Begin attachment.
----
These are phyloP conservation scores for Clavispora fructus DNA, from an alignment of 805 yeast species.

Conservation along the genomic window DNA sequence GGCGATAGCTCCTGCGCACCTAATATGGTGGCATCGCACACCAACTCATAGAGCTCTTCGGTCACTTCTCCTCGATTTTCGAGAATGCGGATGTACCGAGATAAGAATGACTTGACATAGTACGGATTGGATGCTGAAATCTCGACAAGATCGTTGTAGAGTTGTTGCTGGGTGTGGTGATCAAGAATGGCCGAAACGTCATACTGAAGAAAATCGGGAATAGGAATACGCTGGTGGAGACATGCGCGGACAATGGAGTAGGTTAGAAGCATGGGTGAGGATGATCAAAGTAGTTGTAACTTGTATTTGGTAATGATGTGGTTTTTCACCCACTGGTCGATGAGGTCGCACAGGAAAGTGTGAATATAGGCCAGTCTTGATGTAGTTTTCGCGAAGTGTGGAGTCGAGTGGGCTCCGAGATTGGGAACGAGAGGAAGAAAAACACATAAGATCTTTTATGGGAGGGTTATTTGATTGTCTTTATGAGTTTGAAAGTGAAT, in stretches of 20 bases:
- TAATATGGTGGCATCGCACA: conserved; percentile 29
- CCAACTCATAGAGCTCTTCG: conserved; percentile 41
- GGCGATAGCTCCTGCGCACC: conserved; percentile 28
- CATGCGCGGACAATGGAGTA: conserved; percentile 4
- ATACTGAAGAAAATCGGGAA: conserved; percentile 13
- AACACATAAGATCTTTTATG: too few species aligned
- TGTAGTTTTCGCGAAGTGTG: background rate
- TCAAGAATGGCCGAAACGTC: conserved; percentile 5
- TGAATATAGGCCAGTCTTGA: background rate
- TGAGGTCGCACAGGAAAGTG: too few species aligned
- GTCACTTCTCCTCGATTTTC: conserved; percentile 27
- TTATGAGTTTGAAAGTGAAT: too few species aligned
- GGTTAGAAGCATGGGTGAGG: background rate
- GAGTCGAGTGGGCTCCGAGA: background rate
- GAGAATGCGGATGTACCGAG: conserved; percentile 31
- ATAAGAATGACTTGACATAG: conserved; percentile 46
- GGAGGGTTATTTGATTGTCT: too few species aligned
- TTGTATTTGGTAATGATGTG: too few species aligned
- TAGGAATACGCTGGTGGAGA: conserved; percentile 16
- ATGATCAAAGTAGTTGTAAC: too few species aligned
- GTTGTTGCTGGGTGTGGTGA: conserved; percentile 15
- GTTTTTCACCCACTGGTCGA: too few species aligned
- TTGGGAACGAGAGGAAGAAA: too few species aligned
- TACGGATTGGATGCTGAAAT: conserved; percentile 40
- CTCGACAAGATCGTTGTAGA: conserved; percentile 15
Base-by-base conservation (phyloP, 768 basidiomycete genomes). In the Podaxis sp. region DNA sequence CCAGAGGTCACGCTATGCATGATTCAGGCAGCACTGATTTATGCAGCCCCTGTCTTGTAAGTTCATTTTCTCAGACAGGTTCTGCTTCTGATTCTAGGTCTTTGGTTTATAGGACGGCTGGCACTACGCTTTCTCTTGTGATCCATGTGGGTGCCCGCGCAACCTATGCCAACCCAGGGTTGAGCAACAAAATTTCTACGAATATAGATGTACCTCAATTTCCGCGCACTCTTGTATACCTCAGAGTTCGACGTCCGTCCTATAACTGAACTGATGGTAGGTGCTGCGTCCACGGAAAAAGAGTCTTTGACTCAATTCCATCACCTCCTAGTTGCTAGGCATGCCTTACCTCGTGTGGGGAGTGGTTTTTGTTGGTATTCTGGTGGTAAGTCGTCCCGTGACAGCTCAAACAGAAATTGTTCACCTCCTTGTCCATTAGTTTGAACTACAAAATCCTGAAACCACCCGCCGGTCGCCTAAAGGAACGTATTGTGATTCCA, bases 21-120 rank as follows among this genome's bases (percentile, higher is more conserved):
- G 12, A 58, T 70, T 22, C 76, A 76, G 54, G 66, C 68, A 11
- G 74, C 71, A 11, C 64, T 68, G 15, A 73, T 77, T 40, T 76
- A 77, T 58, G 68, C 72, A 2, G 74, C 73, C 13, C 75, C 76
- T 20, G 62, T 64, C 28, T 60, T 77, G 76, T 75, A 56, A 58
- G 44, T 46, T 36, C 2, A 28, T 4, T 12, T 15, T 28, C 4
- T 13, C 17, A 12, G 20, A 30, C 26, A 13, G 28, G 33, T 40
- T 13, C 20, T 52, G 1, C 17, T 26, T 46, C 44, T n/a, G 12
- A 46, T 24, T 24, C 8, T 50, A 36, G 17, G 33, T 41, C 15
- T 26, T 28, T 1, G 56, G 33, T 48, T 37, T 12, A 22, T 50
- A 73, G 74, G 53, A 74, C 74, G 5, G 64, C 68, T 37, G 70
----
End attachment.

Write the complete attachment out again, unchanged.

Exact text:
These are phyloP conservation scores for Clavispora fructus DNA, from an alignment of 805 yeast species.

Conservation along the genomic window DNA sequence GGCGATAGCTCCTGCGCACCTAATATGGTGGCATCGCACACCAACTCATAGAGCTCTTCGGTCACTTCTCCTCGATTTTCGAGAATGCGGATGTACCGAGATAAGAATGACTTGACATAGTACGGATTGGATGCTGAAATCTCGACAAGATCGTTGTAGAGTTGTTGCTGGGTGTGGTGATCAAGAATGGCCGAAACGTCATACTGAAGAAAATCGGGAATAGGAATACGCTGGTGGAGACATGCGCGGACAATGGAGTAGGTTAGAAGCATGGGTGAGGATGATCAAAGTAGTTGTAACTTGTATTTGGTAATGATGTGGTTTTTCACCCACTGGTCGATGAGGTCGCACAGGAAAGTGTGAATATAGGCCAGTCTTGATGTAGTTTTCGCGAAGTGTGGAGTCGAGTGGGCTCCGAGATTGGGAACGAGAGGAAGAAAAACACATAAGATCTTTTATGGGAGGGTTATTTGATTGTCTTTATGAGTTTGAAAGTGAAT, in stretches of 20 bases:
- TAATATGGTGGCATCGCACA: conserved; percentile 29
- CCAACTCATAGAGCTCTTCG: conserved; percentile 41
- GGCGATAGCTCCTGCGCACC: conserved; percentile 28
- CATGCGCGGACAATGGAGTA: conserved; percentile 4
- ATACTGAAGAAAATCGGGAA: conserved; percentile 13
- AACACATAAGATCTTTTATG: too few species aligned
- TGTAGTTTTCGCGAAGTGTG: background rate
- TCAAGAATGGCCGAAACGTC: conserved; percentile 5
- TGAATATAGGCCAGTCTTGA: background rate
- TGAGGTCGCACAGGAAAGTG: too few species aligned
- GTCACTTCTCCTCGATTTTC: conserved; percentile 27
- TTATGAGTTTGAAAGTGAAT: too few species aligned
- GGTTAGAAGCATGGGTGAGG: background rate
- GAGTCGAGTGGGCTCCGAGA: background rate
- GAGAATGCGGATGTACCGAG: conserved; percentile 31
- ATAAGAATGACTTGACATAG: conserved; percentile 46
- GGAGGGTTATTTGATTGTCT: too few species aligned
- TTGTATTTGGTAATGATGTG: too few species aligned
- TAGGAATACGCTGGTGGAGA: conserved; percentile 16
- ATGATCAAAGTAGTTGTAAC: too few species aligned
- GTTGTTGCTGGGTGTGGTGA: conserved; percentile 15
- GTTTTTCACCCACTGGTCGA: too few species aligned
- TTGGGAACGAGAGGAAGAAA: too few species aligned
- TACGGATTGGATGCTGAAAT: conserved; percentile 40
- CTCGACAAGATCGTTGTAGA: conserved; percentile 15
Base-by-base conservation (phyloP, 768 basidiomycete genomes). In the Podaxis sp. region DNA sequence CCAGAGGTCACGCTATGCATGATTCAGGCAGCACTGATTTATGCAGCCCCTGTCTTGTAAGTTCATTTTCTCAGACAGGTTCTGCTTCTGATTCTAGGTCTTTGGTTTATAGGACGGCTGGCACTACGCTTTCTCTTGTGATCCATGTGGGTGCCCGCGCAACCTATGCCAACCCAGGGTTGAGCAACAAAATTTCTACGAATATAGATGTACCTCAATTTCCGCGCACTCTTGTATACCTCAGAGTTCGACGTCCGTCCTATAACTGAACTGATGGTAGGTGCTGCGTCCACGGAAAAAGAGTCTTTGACTCAATTCCATCACCTCCTAGTTGCTAGGCATGCCTTACCTCGTGTGGGGAGTGGTTTTTGTTGGTATTCTGGTGGTAAGTCGTCCCGTGACAGCTCAAACAGAAATTGTTCACCTCCTTGTCCATTAGTTTGAACTACAAAATCCTGAAACCACCCGCCGGTCGCCTAAAGGAACGTATTGTGATTCCA, bases 21-120 rank as follows among this genome's bases (percentile, higher is more conserved):
- G 12, A 58, T 70, T 22, C 76, A 76, G 54, G 66, C 68, A 11
- G 74, C 71, A 11, C 64, T 68, G 15, A 73, T 77, T 40, T 76
- A 77, T 58, G 68, C 72, A 2, G 74, C 73, C 13, C 75, C 76
- T 20, G 62, T 64, C 28, T 60, T 77, G 76, T 75, A 56, A 58
- G 44, T 46, T 36, C 2, A 28, T 4, T 12, T 15, T 28, C 4
- T 13, C 17, A 12, G 20, A 30, C 26, A 13, G 28, G 33, T 40
- T 13, C 20, T 52, G 1, C 17, T 26, T 46, C 44, T n/a, G 12
- A 46, T 24, T 24, C 8, T 50, A 36, G 17, G 33, T 41, C 15
- T 26, T 28, T 1, G 56, G 33, T 48, T 37, T 12, A 22, T 50
- A 73, G 74, G 53, A 74, C 74, G 5, G 64, C 68, T 37, G 70